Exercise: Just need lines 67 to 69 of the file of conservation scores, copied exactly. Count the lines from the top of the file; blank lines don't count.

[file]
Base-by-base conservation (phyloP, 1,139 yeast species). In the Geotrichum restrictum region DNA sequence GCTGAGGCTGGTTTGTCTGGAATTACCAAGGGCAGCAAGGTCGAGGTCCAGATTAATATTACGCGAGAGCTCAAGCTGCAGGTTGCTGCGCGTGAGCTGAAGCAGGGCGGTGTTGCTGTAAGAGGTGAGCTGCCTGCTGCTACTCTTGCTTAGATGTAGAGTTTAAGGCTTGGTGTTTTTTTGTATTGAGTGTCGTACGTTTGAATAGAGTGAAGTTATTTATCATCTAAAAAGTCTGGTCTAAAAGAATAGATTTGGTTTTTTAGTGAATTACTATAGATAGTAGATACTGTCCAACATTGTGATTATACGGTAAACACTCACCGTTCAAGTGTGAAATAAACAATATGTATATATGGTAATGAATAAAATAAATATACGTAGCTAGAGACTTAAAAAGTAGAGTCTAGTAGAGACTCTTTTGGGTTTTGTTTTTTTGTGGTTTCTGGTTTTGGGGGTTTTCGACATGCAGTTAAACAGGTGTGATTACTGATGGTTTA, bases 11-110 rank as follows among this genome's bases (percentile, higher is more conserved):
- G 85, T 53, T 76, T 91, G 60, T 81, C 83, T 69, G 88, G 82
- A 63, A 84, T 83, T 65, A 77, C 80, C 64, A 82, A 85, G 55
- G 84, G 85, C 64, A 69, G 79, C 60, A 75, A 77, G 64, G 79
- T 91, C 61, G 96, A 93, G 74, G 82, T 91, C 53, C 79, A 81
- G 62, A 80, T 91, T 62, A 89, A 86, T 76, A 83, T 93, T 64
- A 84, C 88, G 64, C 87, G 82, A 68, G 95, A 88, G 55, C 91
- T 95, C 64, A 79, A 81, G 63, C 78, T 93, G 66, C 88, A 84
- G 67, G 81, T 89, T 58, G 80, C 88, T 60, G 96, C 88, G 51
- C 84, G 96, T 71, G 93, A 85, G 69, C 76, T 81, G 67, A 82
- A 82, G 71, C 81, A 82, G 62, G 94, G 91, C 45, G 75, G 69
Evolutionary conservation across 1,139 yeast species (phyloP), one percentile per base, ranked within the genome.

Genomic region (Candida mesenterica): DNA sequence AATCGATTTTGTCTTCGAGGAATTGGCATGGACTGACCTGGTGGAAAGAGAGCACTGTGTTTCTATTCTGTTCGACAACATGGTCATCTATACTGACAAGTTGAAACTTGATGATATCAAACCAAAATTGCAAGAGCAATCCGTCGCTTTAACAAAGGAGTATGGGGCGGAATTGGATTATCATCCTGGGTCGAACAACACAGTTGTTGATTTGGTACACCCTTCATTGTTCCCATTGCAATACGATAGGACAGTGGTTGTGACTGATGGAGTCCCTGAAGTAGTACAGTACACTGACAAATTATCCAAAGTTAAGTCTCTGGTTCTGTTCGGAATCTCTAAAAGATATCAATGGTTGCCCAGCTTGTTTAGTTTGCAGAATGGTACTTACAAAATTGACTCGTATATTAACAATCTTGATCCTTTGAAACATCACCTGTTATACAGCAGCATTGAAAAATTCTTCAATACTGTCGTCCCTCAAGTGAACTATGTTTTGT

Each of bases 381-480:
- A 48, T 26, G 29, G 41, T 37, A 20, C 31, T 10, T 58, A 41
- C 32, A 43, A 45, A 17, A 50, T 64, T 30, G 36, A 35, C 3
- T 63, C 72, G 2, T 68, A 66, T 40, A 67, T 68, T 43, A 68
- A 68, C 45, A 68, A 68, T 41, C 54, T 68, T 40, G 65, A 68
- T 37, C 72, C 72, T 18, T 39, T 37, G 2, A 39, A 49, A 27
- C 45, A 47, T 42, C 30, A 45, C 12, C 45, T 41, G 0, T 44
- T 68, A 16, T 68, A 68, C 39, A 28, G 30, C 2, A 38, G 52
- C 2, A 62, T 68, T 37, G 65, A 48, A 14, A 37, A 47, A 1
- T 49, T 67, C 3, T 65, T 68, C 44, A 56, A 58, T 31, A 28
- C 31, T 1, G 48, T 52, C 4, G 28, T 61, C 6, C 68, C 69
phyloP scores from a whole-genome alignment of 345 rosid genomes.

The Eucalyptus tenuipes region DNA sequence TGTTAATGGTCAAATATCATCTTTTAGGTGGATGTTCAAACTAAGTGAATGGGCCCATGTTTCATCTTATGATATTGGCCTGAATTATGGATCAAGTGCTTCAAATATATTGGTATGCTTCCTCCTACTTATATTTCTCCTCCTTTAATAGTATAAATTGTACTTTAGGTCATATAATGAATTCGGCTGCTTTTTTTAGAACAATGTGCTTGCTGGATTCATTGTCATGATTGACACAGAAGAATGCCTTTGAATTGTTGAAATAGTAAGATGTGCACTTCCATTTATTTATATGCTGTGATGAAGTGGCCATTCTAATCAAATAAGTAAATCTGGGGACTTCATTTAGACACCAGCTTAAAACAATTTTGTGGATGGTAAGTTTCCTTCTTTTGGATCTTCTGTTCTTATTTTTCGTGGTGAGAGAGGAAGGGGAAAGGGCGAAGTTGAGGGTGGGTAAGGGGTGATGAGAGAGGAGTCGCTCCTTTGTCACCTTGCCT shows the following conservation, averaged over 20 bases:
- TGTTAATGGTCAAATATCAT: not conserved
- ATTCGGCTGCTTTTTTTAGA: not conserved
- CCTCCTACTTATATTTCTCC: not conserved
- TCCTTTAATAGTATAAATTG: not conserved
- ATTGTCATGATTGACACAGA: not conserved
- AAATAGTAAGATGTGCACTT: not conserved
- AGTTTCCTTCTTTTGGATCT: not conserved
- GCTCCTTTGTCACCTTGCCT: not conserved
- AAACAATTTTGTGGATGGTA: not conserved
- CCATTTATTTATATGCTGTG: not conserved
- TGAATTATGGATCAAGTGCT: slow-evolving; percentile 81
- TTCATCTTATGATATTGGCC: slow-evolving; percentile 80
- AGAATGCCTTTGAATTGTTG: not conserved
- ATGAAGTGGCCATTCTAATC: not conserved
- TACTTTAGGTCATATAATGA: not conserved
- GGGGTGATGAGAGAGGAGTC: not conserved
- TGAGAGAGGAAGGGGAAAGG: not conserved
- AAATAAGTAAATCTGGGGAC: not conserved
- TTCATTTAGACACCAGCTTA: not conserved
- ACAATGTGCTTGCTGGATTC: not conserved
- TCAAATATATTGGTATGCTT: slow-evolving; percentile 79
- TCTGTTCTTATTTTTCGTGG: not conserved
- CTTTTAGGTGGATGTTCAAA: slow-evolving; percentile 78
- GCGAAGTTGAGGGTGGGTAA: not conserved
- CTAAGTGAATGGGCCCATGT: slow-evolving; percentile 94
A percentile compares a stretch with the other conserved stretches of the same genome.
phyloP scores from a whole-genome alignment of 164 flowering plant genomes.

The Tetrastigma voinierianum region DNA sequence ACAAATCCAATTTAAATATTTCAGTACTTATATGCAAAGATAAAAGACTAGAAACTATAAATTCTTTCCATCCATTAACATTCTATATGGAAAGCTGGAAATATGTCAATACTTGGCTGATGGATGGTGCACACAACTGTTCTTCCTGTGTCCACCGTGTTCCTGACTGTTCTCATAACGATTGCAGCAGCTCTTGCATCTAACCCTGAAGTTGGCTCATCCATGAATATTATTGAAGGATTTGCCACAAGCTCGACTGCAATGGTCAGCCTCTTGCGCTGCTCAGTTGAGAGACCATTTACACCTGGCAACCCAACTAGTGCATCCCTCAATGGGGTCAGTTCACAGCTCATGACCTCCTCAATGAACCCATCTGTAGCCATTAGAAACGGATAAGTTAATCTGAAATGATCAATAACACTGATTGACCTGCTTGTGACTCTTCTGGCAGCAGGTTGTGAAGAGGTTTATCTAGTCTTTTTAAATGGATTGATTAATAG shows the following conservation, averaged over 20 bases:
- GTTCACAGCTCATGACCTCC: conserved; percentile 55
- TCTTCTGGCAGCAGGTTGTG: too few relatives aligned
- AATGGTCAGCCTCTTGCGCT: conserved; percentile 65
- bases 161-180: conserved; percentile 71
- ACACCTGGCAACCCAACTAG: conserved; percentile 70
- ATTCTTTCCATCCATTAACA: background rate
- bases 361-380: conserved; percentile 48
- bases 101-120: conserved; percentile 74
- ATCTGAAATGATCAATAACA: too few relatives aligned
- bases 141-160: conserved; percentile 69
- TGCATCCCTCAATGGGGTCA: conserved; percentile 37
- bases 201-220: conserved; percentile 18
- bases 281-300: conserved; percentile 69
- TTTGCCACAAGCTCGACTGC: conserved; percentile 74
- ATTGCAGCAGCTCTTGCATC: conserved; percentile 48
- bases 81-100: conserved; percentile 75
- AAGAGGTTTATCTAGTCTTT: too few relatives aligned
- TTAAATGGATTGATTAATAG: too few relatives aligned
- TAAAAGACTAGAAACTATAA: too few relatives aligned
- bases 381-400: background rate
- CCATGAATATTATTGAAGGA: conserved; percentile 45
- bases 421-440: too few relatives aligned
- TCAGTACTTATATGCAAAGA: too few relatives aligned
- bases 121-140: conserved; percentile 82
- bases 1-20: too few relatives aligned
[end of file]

- bases 281-300: conserved; percentile 69
- TTTGCCACAAGCTCGACTGC: conserved; percentile 74
- ATTGCAGCAGCTCTTGCATC: conserved; percentile 48